Recently, a well-meaning Christian asked me how Up For Debate promotes unity in the church. After all, each week, I invite two Christians who disagree on a particular topic to come on my program and air their differences. To many, nothing is more disagreeable than actually disagreeing. But, I don’t feel that way.
I grew up in a family where debating hot-button issues was a regular dinner-table activity. And, rather than pushing us apart, our regular debates drew us together. They kept us engaged as a family and talking about issues and ideas that were important to us. They also kept our family at the dinner table long after the meal was over, which extended our daily family time.
These dinner-table discussions also gave my parents opportunities to mold our young minds and teach us a biblical worldview. My parents would apply faith and Scripture to almost any topic, which showed me that Scripture is relevant and trained me how to discern important issues. Plus, by welcoming our questions and ideas, my parents let us kids know that anything was safe to discuss with them. So, when I doubted my faith in middle school, it was easy to talk to my mom about it. And, as an adult, I’ve rarely had qualms discussing religion and politics, even though society tells me I should avoid these topics and keep conversations superficial.
This is precisely why I started Up For Debate. I realize now that what I experienced in my home growing up is extremely rare. In fact, one of the main reasons Millenials give for leaving the church is that it’s not a safe place to ask questions and express their objections. In fact, a 2011 Barna survey found that 36% of Millenials report that they aren’t able “to ask my most pressing life questions in church.” Is it any wonder, then, that Barna also reports that only 9% of American adults actually hold a biblical worldview?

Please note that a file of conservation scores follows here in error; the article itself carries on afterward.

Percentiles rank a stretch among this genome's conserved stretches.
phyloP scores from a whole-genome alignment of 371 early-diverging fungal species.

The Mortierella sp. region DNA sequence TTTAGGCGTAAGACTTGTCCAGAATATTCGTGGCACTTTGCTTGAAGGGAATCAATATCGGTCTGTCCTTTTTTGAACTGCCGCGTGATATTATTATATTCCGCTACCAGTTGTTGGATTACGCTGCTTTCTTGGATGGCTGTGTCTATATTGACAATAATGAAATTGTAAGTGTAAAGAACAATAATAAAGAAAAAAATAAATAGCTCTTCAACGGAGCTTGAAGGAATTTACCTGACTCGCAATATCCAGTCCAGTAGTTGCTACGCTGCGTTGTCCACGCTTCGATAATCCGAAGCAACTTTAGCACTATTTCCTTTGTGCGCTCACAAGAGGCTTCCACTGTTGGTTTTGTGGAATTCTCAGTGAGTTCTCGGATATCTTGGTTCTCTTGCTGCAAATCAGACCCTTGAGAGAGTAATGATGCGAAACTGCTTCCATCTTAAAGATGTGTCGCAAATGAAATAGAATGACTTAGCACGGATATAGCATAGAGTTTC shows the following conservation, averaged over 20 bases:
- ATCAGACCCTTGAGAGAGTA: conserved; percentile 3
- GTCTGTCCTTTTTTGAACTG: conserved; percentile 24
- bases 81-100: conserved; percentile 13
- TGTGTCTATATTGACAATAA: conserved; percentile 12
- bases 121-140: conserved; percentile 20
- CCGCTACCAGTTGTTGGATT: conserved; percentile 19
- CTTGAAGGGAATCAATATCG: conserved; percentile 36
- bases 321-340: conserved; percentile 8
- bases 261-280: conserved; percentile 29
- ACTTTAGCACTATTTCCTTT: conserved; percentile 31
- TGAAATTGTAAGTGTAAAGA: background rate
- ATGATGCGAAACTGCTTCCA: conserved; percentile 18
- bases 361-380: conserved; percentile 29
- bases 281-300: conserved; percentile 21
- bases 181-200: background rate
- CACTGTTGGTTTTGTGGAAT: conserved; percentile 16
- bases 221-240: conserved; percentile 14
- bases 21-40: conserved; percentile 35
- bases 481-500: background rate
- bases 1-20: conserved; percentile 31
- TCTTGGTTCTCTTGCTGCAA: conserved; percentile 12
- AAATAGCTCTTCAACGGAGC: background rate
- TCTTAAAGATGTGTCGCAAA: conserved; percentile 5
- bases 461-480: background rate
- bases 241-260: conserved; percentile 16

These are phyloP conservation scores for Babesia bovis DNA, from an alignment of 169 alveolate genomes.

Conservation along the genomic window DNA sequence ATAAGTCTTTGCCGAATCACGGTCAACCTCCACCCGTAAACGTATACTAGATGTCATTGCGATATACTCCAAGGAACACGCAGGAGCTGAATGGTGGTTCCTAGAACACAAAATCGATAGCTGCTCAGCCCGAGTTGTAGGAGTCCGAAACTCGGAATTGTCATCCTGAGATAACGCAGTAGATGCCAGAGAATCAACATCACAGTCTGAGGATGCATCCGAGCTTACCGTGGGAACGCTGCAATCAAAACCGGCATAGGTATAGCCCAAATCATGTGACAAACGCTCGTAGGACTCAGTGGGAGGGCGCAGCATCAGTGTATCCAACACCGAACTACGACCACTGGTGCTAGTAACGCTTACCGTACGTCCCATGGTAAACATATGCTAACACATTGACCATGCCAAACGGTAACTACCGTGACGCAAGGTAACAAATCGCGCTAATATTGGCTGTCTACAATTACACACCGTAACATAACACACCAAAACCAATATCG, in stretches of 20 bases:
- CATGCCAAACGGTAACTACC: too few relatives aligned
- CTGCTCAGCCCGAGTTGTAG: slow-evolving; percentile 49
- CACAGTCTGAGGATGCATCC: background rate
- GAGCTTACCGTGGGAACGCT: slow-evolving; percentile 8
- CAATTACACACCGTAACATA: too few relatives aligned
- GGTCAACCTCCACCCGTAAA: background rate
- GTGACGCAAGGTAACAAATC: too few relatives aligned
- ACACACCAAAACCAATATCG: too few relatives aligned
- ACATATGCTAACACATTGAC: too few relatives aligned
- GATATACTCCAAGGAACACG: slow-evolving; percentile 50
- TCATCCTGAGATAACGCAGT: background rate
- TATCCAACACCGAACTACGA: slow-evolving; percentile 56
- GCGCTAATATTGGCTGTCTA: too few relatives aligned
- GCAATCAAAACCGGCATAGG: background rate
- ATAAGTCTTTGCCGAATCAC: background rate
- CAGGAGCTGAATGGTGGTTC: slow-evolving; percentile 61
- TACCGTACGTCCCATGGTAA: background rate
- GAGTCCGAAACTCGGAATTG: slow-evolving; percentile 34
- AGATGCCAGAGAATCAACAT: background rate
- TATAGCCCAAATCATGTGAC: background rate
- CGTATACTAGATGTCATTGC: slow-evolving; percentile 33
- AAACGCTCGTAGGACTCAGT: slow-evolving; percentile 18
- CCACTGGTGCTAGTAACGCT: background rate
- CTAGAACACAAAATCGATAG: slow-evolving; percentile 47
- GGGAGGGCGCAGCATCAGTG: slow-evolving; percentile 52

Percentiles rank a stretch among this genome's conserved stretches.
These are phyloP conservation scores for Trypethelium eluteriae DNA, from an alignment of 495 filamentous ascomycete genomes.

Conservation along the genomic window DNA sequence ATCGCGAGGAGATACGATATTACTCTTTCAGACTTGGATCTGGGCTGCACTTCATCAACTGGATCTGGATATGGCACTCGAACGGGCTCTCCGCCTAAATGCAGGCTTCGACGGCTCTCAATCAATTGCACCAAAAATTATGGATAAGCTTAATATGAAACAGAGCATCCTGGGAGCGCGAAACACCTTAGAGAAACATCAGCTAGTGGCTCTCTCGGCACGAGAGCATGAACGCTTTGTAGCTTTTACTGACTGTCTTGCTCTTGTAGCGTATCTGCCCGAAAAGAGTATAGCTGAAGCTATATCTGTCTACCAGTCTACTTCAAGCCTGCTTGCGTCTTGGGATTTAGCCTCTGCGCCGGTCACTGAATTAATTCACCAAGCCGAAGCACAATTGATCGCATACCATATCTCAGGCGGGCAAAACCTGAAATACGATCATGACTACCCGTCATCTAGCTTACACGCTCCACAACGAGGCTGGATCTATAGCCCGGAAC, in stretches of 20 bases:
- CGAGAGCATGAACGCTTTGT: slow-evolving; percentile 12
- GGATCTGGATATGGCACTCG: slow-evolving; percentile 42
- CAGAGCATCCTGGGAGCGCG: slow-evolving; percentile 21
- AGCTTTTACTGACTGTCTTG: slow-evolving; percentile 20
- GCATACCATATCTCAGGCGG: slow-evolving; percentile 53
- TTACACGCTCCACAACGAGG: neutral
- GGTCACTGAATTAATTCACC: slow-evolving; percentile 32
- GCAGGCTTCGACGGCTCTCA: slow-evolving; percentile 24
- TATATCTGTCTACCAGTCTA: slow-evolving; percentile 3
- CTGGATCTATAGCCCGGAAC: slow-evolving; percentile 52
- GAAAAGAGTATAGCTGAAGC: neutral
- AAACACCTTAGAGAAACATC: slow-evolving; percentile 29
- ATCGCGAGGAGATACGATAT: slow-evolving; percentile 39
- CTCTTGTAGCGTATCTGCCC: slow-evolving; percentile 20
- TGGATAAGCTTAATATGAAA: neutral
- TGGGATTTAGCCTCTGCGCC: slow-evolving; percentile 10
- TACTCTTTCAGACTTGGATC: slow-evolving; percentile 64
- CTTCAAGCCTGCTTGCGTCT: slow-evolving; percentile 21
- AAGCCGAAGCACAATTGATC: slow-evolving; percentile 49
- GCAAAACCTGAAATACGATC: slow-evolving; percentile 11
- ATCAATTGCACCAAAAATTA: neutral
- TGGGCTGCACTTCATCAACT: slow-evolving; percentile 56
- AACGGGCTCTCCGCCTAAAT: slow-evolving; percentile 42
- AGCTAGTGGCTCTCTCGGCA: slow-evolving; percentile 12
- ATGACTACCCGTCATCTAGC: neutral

When we keep our objections and doubts inside, they simply fester, rather than resolving in positive ways. I love the biblical example of the Bereans who searched the Scriptures to see if what the Apostle Paul said was true. As Christians, we’re often extremely afraid of the conflict that intellectual and spiritual wrestling requires. We tend to think preserving “the unity of the Spirit in the bond of peace,” as Ephesians 4:3 commands, means avoiding conflict or disagreement. But, just prior to that verse, the Apostle Paul says that we should be humble and gentle and show tolerance for one another. True tolerance requires actual disagreement. After all, if we all held the same views, there would be nothing to tolerate!
Preserving the unity of the Spirit means we need to handle conflict in constructive ways. We need to be humble enough to respect another person’s opinion and actually listen to him or her. We also need to be gentle in the way we confront each other and never insult another person’s intelligence or resort to name-calling.
So, we don’t need to shy away from difficult issues like whether Christians should be Republican or Democrat – or whether women can serve as pastors. We can even engage on contentious issues like whether or not Christians can be gay. (In fact, I discussed why I addressed this specific topic last week on the show – and explained why I’m willing to engage even believers with blatantly unorthodox views.) As Ronald Reagan once wisely said, “Peace is not absence of conflict, it is the ability to handle conflict by peaceful means.” He also famously said, “All great change in America begins at the dinner table.”
Obviously, I can’t invite everyone to my literal dinner table. But, through radio, I’m able to recreate that dinner-table environment and help us reason together about the important issues that face the church today.